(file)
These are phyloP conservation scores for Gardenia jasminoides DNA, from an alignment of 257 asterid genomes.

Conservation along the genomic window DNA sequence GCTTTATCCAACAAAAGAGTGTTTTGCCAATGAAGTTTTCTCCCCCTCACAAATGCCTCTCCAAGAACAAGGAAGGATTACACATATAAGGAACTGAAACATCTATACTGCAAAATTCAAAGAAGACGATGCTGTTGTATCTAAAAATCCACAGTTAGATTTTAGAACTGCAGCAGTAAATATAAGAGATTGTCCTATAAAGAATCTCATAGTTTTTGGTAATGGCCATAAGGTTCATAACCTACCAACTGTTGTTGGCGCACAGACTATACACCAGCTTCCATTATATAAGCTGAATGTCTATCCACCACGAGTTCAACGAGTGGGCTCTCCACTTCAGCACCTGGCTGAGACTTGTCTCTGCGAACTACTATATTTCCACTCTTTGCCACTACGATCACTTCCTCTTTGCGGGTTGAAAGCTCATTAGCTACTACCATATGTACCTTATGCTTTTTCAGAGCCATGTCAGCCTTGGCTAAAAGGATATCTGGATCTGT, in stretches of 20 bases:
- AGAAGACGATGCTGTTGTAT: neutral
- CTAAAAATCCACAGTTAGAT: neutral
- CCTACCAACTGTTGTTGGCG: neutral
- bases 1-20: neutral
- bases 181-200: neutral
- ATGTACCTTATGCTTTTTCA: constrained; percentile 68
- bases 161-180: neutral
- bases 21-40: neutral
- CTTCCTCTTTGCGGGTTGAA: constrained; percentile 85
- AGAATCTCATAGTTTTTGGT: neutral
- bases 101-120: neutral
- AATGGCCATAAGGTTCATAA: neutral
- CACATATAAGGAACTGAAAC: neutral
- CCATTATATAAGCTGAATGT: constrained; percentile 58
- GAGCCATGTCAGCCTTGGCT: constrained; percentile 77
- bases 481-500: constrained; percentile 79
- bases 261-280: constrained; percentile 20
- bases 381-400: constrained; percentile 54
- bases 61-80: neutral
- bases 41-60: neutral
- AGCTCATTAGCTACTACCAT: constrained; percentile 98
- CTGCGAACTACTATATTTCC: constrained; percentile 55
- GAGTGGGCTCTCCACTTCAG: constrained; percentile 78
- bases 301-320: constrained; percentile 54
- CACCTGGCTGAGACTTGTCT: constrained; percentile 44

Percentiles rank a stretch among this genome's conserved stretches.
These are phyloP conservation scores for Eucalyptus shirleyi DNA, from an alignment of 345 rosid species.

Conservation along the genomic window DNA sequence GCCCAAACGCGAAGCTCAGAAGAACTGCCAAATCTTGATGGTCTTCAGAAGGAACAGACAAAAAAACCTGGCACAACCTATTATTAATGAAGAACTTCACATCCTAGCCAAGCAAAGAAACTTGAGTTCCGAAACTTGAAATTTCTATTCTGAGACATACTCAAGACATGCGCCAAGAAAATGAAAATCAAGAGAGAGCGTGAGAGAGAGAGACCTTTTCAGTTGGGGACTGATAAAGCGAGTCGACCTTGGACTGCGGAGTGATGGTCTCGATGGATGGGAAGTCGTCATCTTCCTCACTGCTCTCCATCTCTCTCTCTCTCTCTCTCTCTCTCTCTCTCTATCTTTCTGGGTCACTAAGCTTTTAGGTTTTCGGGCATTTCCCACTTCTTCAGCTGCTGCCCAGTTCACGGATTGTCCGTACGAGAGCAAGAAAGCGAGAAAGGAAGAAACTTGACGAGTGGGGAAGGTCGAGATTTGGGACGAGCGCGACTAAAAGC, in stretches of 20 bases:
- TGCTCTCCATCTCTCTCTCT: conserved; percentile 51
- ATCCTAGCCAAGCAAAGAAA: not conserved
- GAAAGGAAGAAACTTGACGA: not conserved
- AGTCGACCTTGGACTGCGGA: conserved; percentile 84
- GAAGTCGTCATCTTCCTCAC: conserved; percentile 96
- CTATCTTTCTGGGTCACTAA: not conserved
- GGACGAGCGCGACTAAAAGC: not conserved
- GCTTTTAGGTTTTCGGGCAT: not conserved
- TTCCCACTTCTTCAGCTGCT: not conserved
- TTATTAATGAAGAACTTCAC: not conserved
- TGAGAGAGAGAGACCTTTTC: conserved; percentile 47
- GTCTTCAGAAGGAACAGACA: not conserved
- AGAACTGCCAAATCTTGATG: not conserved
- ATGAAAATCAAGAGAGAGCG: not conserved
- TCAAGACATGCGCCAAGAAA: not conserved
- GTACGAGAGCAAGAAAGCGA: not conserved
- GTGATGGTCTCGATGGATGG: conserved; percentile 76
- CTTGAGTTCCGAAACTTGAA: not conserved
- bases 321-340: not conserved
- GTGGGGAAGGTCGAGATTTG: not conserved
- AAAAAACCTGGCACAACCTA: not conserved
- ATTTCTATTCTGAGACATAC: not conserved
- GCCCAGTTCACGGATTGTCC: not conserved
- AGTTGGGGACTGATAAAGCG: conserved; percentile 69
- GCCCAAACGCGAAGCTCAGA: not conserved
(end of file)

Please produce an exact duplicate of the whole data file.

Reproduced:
These are phyloP conservation scores for Gardenia jasminoides DNA, from an alignment of 257 asterid genomes.

Conservation along the genomic window DNA sequence GCTTTATCCAACAAAAGAGTGTTTTGCCAATGAAGTTTTCTCCCCCTCACAAATGCCTCTCCAAGAACAAGGAAGGATTACACATATAAGGAACTGAAACATCTATACTGCAAAATTCAAAGAAGACGATGCTGTTGTATCTAAAAATCCACAGTTAGATTTTAGAACTGCAGCAGTAAATATAAGAGATTGTCCTATAAAGAATCTCATAGTTTTTGGTAATGGCCATAAGGTTCATAACCTACCAACTGTTGTTGGCGCACAGACTATACACCAGCTTCCATTATATAAGCTGAATGTCTATCCACCACGAGTTCAACGAGTGGGCTCTCCACTTCAGCACCTGGCTGAGACTTGTCTCTGCGAACTACTATATTTCCACTCTTTGCCACTACGATCACTTCCTCTTTGCGGGTTGAAAGCTCATTAGCTACTACCATATGTACCTTATGCTTTTTCAGAGCCATGTCAGCCTTGGCTAAAAGGATATCTGGATCTGT, in stretches of 20 bases:
- AGAAGACGATGCTGTTGTAT: neutral
- CTAAAAATCCACAGTTAGAT: neutral
- CCTACCAACTGTTGTTGGCG: neutral
- bases 1-20: neutral
- bases 181-200: neutral
- ATGTACCTTATGCTTTTTCA: constrained; percentile 68
- bases 161-180: neutral
- bases 21-40: neutral
- CTTCCTCTTTGCGGGTTGAA: constrained; percentile 85
- AGAATCTCATAGTTTTTGGT: neutral
- bases 101-120: neutral
- AATGGCCATAAGGTTCATAA: neutral
- CACATATAAGGAACTGAAAC: neutral
- CCATTATATAAGCTGAATGT: constrained; percentile 58
- GAGCCATGTCAGCCTTGGCT: constrained; percentile 77
- bases 481-500: constrained; percentile 79
- bases 261-280: constrained; percentile 20
- bases 381-400: constrained; percentile 54
- bases 61-80: neutral
- bases 41-60: neutral
- AGCTCATTAGCTACTACCAT: constrained; percentile 98
- CTGCGAACTACTATATTTCC: constrained; percentile 55
- GAGTGGGCTCTCCACTTCAG: constrained; percentile 78
- bases 301-320: constrained; percentile 54
- CACCTGGCTGAGACTTGTCT: constrained; percentile 44

Percentiles rank a stretch among this genome's conserved stretches.
These are phyloP conservation scores for Eucalyptus shirleyi DNA, from an alignment of 345 rosid species.

Conservation along the genomic window DNA sequence GCCCAAACGCGAAGCTCAGAAGAACTGCCAAATCTTGATGGTCTTCAGAAGGAACAGACAAAAAAACCTGGCACAACCTATTATTAATGAAGAACTTCACATCCTAGCCAAGCAAAGAAACTTGAGTTCCGAAACTTGAAATTTCTATTCTGAGACATACTCAAGACATGCGCCAAGAAAATGAAAATCAAGAGAGAGCGTGAGAGAGAGAGACCTTTTCAGTTGGGGACTGATAAAGCGAGTCGACCTTGGACTGCGGAGTGATGGTCTCGATGGATGGGAAGTCGTCATCTTCCTCACTGCTCTCCATCTCTCTCTCTCTCTCTCTCTCTCTCTCTCTCTATCTTTCTGGGTCACTAAGCTTTTAGGTTTTCGGGCATTTCCCACTTCTTCAGCTGCTGCCCAGTTCACGGATTGTCCGTACGAGAGCAAGAAAGCGAGAAAGGAAGAAACTTGACGAGTGGGGAAGGTCGAGATTTGGGACGAGCGCGACTAAAAGC, in stretches of 20 bases:
- TGCTCTCCATCTCTCTCTCT: conserved; percentile 51
- ATCCTAGCCAAGCAAAGAAA: not conserved
- GAAAGGAAGAAACTTGACGA: not conserved
- AGTCGACCTTGGACTGCGGA: conserved; percentile 84
- GAAGTCGTCATCTTCCTCAC: conserved; percentile 96
- CTATCTTTCTGGGTCACTAA: not conserved
- GGACGAGCGCGACTAAAAGC: not conserved
- GCTTTTAGGTTTTCGGGCAT: not conserved
- TTCCCACTTCTTCAGCTGCT: not conserved
- TTATTAATGAAGAACTTCAC: not conserved
- TGAGAGAGAGAGACCTTTTC: conserved; percentile 47
- GTCTTCAGAAGGAACAGACA: not conserved
- AGAACTGCCAAATCTTGATG: not conserved
- ATGAAAATCAAGAGAGAGCG: not conserved
- TCAAGACATGCGCCAAGAAA: not conserved
- GTACGAGAGCAAGAAAGCGA: not conserved
- GTGATGGTCTCGATGGATGG: conserved; percentile 76
- CTTGAGTTCCGAAACTTGAA: not conserved
- bases 321-340: not conserved
- GTGGGGAAGGTCGAGATTTG: not conserved
- AAAAAACCTGGCACAACCTA: not conserved
- ATTTCTATTCTGAGACATAC: not conserved
- GCCCAGTTCACGGATTGTCC: not conserved
- AGTTGGGGACTGATAAAGCG: conserved; percentile 69
- GCCCAAACGCGAAGCTCAGA: not conserved